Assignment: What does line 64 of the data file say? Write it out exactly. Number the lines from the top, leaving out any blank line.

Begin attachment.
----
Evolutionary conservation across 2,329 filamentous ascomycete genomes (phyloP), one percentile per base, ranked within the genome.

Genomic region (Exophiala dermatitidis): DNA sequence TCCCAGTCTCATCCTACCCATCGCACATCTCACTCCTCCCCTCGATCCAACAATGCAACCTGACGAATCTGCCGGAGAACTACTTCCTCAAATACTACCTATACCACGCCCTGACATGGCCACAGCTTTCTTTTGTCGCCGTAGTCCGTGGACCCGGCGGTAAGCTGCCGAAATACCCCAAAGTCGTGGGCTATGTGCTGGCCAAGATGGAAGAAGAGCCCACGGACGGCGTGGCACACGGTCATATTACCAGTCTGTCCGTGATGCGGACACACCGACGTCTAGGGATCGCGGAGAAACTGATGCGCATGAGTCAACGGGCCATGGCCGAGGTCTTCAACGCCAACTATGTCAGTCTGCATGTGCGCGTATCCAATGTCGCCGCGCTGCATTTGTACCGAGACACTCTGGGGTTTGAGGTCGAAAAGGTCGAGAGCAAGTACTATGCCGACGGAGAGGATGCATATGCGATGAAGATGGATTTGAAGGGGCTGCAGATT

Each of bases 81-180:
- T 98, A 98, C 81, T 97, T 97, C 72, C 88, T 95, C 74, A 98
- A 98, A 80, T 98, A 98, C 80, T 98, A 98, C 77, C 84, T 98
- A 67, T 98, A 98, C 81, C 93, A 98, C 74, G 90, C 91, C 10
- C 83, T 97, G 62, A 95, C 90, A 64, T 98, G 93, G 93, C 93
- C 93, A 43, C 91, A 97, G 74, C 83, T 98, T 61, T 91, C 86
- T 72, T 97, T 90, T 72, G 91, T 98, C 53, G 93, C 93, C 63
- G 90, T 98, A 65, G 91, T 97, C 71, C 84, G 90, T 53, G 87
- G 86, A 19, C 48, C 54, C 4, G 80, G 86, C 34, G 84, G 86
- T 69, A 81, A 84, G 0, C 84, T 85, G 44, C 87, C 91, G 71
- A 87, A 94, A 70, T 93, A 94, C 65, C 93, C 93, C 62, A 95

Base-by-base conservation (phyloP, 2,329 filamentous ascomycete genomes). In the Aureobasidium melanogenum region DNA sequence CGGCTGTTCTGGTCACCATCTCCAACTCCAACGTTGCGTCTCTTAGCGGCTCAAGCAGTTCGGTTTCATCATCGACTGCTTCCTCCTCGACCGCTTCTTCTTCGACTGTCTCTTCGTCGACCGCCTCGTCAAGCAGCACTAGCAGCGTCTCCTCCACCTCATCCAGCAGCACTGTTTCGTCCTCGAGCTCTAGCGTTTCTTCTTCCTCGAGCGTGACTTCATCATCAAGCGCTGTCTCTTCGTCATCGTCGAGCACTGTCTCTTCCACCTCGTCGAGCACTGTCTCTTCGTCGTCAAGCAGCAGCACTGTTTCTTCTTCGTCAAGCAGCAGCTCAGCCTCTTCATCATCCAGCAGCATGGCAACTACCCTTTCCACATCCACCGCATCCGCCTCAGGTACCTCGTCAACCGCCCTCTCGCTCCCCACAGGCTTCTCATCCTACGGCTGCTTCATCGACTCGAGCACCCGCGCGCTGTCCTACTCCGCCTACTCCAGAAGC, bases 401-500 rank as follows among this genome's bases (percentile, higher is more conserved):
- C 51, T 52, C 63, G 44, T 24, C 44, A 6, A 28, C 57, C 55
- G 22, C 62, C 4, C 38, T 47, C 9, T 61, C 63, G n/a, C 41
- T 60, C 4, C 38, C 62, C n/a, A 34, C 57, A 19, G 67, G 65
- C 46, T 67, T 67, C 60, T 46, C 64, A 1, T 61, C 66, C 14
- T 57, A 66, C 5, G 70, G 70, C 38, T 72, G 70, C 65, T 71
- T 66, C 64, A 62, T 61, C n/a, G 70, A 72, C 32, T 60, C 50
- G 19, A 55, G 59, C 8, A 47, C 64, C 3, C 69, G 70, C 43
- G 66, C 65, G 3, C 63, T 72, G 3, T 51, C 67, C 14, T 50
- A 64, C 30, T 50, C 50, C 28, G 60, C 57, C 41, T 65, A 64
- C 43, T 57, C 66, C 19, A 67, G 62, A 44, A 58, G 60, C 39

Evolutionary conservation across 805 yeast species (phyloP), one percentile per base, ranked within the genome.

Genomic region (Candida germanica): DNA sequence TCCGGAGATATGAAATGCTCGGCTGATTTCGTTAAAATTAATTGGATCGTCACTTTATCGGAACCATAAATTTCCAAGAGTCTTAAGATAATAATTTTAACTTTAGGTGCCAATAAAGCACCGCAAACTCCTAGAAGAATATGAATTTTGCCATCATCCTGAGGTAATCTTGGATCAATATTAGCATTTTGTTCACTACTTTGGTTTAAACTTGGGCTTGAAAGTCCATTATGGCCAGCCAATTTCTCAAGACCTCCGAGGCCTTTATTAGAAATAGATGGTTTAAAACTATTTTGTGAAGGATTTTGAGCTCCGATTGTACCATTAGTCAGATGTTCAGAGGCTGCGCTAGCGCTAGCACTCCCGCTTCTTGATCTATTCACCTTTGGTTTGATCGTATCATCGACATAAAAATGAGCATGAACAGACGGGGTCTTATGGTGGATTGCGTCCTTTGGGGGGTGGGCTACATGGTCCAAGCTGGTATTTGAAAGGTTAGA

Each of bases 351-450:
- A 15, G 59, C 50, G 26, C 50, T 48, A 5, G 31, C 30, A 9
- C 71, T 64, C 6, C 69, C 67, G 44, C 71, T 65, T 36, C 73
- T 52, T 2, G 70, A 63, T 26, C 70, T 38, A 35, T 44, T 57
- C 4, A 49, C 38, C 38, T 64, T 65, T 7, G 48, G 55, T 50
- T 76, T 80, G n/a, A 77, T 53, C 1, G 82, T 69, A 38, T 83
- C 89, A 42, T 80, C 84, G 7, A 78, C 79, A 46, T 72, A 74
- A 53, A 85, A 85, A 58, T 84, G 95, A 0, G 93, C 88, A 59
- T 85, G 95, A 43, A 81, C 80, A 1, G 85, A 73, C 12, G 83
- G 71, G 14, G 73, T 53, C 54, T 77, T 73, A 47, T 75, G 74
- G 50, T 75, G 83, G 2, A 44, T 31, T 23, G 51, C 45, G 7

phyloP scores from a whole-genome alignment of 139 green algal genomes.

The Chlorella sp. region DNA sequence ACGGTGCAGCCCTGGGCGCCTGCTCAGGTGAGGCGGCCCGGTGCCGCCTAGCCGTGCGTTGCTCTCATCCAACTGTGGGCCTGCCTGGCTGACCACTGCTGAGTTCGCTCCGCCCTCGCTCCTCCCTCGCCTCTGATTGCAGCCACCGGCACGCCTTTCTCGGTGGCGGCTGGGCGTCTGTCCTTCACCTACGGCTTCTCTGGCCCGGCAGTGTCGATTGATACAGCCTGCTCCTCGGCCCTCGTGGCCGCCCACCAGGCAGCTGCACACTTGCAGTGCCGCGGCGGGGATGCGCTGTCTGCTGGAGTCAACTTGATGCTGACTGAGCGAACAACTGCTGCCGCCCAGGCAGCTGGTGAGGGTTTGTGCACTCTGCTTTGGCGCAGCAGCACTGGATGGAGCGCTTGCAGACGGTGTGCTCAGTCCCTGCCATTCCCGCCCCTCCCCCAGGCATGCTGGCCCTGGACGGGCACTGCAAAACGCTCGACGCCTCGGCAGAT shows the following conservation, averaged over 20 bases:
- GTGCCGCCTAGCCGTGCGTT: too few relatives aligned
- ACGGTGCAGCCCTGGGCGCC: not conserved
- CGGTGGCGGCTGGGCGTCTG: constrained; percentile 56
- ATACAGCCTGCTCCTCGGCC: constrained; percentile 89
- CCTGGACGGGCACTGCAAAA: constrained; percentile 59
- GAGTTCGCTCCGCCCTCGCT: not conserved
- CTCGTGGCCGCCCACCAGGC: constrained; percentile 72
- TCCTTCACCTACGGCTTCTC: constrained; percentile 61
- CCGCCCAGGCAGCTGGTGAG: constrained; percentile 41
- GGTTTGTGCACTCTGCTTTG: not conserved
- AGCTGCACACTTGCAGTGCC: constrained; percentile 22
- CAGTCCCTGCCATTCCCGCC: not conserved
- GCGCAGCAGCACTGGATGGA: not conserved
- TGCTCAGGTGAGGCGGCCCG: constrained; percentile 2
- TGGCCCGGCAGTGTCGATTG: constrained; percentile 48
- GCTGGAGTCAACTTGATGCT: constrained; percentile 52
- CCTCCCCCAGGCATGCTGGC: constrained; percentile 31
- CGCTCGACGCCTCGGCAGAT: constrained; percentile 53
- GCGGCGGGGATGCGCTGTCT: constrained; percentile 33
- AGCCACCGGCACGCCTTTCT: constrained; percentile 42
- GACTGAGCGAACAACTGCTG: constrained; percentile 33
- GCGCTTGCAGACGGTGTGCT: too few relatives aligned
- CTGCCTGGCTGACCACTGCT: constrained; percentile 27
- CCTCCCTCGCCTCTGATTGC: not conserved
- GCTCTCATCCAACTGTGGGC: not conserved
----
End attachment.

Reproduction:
- GCTCTCATCCAACTGTGGGC: not conserved